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Engineered Wastewater Disposal Systems

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News and Updates

Effective September 30, 2019 Interim Guidance: the section of Engineering Support and Plan Review (ESPR) has been working towards programmatic and organizational changes in order to prioritize section tasks. The higher priority focus areas were determined to include: discharges to Waters of the U.S., higher risk discharges, and areas where the density of smaller scale subsurface wastewater discharges are impacting, or have a higher risk of impacting, groundwater aquifers and surface waters.

In order to redirect staff time to address a significant back log of plan review submittals, reorganization of the section to focus on priority tasks, and to continue efforts towards creating other efficiencies, the ESPR section has determined the current workload must be reduced.

Therefore, in addition to the conventional wastewater systems that are currently exempt from plan approval, an Alaska registered professional engineer may design and oversee construction, without prior approval, for conventional onsite wastewater systems serving residential or commercial buildings located on a single lot with a total on lot design flow less than 2,500 gpd as long as the following requirements are met:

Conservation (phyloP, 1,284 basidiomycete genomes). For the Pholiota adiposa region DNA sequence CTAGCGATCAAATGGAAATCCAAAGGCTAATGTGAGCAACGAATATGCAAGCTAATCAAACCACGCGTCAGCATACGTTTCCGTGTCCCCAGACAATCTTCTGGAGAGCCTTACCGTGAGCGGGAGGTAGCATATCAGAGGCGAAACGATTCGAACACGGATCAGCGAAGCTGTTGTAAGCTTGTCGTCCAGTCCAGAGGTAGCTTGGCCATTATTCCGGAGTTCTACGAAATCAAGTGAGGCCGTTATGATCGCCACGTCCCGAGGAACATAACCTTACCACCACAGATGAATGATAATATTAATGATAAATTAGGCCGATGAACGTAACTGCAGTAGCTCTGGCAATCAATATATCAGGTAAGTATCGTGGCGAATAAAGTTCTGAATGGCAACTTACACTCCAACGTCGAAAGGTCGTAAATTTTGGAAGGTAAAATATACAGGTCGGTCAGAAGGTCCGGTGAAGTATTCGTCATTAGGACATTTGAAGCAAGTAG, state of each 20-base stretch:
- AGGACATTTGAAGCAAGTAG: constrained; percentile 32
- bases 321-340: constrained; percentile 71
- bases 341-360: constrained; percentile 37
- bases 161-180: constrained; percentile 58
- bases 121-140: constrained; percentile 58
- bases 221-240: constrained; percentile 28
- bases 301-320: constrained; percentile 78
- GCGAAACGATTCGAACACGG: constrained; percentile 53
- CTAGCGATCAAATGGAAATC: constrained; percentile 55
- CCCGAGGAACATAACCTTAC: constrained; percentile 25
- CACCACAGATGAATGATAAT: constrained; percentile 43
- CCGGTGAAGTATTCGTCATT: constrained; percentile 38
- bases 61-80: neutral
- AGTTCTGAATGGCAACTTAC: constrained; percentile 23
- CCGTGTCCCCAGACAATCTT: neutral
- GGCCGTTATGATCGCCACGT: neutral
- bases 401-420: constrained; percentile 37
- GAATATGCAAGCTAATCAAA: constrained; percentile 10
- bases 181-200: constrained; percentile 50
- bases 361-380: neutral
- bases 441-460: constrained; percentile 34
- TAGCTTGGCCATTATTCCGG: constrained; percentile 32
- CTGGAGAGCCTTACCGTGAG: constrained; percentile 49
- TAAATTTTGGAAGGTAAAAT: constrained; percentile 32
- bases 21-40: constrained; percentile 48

• the conventional wastewater system must not serve buildings operated as part of a larger commercial operation, regardless if located on a separate lot, with a total facility design flow of 2,500 gpd or more,
  • the facility operations in the entirety must only produce domestic wastewater; if any part of the facility operations result in the production of non-domestic wastewater, prior plan approval is still required; private residence garage floor drains are not considered a source of non-domestic wastewater for the purpose of this guidance,
  • the design flow must be calculated using 150 gpd per bedroom for residential units or in accordance with the Uniform Plumbing Code or Environmental Protection Agency manual using typical design flows for that type of facility,